Welcome to the book blitz for THE HOLLOW WORLD the third book in the young adult fantasy scifi series, Fragments, by Tracy Auerbach. See below for information on the book and series, buy links, an exclusive excerpt, and details on her giveaway.
About the Book
Title: THE HOLLOW WORLD
Series: Fragments #3
Author: Tracy Auerbach
Publisher: The Parliament House
Release Date: February 2, 2021
Genre: Young Adult Fantasy/Science Fiction
Links: Goodreads | Amazon | Amazon UK | Amazon CA | Amazon AU | Amazon DE | Amazon FR | Amazon IT | Barnes & Noble | iBooks | Kobo | Google Play
The time has come for Kai and her friends to make a final stand, and as the war begins, everyone must choose a side. But with the lines between good and evil more blurred than ever, Kai has to stick with her convictions and follow her heart. Kai’s first priority is to free Finn from the clutches of Tessa Raven, who has become no better than the evil she once fought against.
As Kai reluctantly turns against the people she once considered her closest friends, she becomes entangled in a struggle with a mysterious new power that threatens to destroy what is left of Finn and change everything she thought she knew about the planet.
Meanwhile, Charlie and Aric remain behind and help Raven breach the underground world of the Science Council. All bets are off as they prepare to cross every line and burn every bridge in an attempt to claim the world that has abused them for too long.
Aric stormed into the weight room section of the training facility and cast his eyes around, over the two soldiers working out with dumbbells, before catching sight of the huge type ‘A’ soldier he’d been looking for.
Charlie stood in the center of the gym, a good ways apart from the other soldiers, curling a massive bar weight up to his chest and down again in quick reps. Beside him, on a sit-up bench, sat the trademark type ‘A’-sized flask of whiskey that he was rarely seen without nowadays. Or was it scotch? It hardly mattered.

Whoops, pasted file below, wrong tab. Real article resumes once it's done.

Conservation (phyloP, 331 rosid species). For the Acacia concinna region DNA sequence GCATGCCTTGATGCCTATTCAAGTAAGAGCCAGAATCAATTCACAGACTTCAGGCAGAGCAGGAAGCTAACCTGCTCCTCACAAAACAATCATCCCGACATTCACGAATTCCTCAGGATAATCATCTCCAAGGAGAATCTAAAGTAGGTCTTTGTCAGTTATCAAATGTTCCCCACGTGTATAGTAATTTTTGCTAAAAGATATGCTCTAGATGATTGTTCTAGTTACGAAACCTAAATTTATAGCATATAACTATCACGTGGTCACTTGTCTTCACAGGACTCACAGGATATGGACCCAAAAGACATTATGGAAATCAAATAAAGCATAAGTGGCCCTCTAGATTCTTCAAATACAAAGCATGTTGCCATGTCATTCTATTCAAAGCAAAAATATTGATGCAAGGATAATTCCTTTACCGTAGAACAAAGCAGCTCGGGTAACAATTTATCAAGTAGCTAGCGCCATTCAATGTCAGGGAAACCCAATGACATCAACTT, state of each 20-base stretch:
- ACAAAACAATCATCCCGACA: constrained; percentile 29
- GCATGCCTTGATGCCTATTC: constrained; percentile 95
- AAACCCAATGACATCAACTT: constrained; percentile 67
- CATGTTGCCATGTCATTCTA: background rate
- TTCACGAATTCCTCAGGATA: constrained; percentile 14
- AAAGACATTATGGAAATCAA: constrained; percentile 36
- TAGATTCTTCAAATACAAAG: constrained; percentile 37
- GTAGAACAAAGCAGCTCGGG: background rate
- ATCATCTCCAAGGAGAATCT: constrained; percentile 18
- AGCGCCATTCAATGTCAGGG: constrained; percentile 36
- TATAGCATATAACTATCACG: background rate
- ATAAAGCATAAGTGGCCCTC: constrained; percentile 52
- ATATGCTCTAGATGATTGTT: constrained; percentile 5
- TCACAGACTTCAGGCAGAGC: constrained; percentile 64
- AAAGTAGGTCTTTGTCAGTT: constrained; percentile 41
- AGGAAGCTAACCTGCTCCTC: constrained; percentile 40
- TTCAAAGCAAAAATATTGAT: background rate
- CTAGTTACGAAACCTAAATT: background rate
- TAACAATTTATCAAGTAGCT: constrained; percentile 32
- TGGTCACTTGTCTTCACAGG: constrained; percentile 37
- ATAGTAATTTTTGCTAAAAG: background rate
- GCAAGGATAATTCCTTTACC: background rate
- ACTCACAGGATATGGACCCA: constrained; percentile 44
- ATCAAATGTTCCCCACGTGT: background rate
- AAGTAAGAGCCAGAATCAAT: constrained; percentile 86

“Charlie,” called Aric, approaching him.
“That’s me.” Charlie grinned dopily, dropped the weight—which sent a shockwave through the floor—and reached for his drink.
“Enough of that,” Aric snapped. “Are you even sober enough to understand what I’m saying?”
“Sure.” Charlie kept the grin plastered on, but Aric noticed it didn’t reach his bloodshot eyes. It never did anymore. He was so changed from the hopeful, intense, good-natured soldier that Aric had known back at the fort. That had been back when Charlie had hope—when he’d been in love.
“I need to talk to you,” Aric whispered, “but not here.” He glanced toward the other two soldiers, lowering his voice even further. “We need privacy.”
“Privacy?” mumbled Charlie. “I can do that.” He turned toward the other soldiers, shouting, “Get out!”
As his deep voice echoed through the gym, the soldiers—Aric couldn’t remember their names—beat feet out the door as Charlie slumped down against the wall he’d been standing beside, uncapped the flask, and took a swig.